After initial hesitation, she managed to talk about verbal and social bullying at home. But since the family was concerned about her weight and health, they didn’t take her seriously at first. They expected her to always perform and stand up to her peers. She didn’t feel heard, and in a bid to have some control in her life she started controlling her diet and would throw up most of what she would eat. Soon she developed a full blown eating disorder and slipped into depression as well. It is then that the parents noticed her suffering and took her to mental health services. The school, in this case, had a redressal mechanism for bullying. Through a concerted effort from her family, school and her own determination, she was able to recover and heal from the trauma.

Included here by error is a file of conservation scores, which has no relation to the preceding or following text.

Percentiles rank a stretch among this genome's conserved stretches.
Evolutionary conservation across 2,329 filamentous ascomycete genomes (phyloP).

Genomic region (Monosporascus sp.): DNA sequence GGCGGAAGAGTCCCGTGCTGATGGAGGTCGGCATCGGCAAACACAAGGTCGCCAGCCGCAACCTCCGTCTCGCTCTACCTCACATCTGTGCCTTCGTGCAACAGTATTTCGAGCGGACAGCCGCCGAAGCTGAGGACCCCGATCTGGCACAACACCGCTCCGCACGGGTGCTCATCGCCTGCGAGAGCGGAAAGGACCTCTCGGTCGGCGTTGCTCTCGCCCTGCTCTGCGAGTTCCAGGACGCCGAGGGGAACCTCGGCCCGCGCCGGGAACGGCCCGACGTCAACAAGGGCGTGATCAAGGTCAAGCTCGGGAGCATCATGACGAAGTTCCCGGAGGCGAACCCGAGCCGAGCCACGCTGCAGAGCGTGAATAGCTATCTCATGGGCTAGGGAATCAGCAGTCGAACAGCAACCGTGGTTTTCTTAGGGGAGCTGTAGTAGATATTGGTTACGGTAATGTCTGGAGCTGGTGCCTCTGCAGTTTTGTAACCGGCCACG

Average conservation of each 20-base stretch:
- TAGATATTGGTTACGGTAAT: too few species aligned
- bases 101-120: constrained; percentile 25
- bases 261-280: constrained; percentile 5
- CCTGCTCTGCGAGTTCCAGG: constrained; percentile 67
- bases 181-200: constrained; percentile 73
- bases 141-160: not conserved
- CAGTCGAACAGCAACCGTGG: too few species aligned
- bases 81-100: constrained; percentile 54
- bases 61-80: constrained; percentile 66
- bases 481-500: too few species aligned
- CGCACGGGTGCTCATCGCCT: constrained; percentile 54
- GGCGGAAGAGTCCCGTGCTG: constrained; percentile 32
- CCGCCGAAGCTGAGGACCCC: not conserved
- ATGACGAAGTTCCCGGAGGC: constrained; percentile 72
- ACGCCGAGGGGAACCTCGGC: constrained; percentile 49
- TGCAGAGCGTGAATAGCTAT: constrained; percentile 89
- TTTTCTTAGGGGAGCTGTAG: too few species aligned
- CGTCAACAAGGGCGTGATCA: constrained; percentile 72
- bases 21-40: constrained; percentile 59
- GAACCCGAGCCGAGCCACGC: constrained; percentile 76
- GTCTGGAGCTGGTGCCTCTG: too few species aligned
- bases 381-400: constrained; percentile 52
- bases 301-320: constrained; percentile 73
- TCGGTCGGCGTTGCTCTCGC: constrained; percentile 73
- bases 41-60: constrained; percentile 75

In such situations, what should a parent do?

For instance, when a child takes the courage to speak up, the thing to do is to open up and say, “We are so sorry that this is happening to you”, “How have you been dealing with it?”, “How can we help?”. 

Sit and listen to your child, and ask sensitive questions with curiosity. Be supportive. Don’t judge the child, or say, “Why can’t you stand up for yourself?”, “If you don’t study, your classmates will pick on you”. Don’t blame the child, be there for him/her. 

Inform the school and let them know bullying is totally unacceptable. Build a community within the school to handle such a case. 

And if you notice that your child has been struggling emotionally and think that she/he may be developing mental health issues, don’t hesitate to get professional help.

(Dr Amit Sen is a child and adolescent psychiatrist working in Delhi. He has served in the Army Medical Corps from December 1982 to January 1988)

(This column by different experts will appear every fortnight)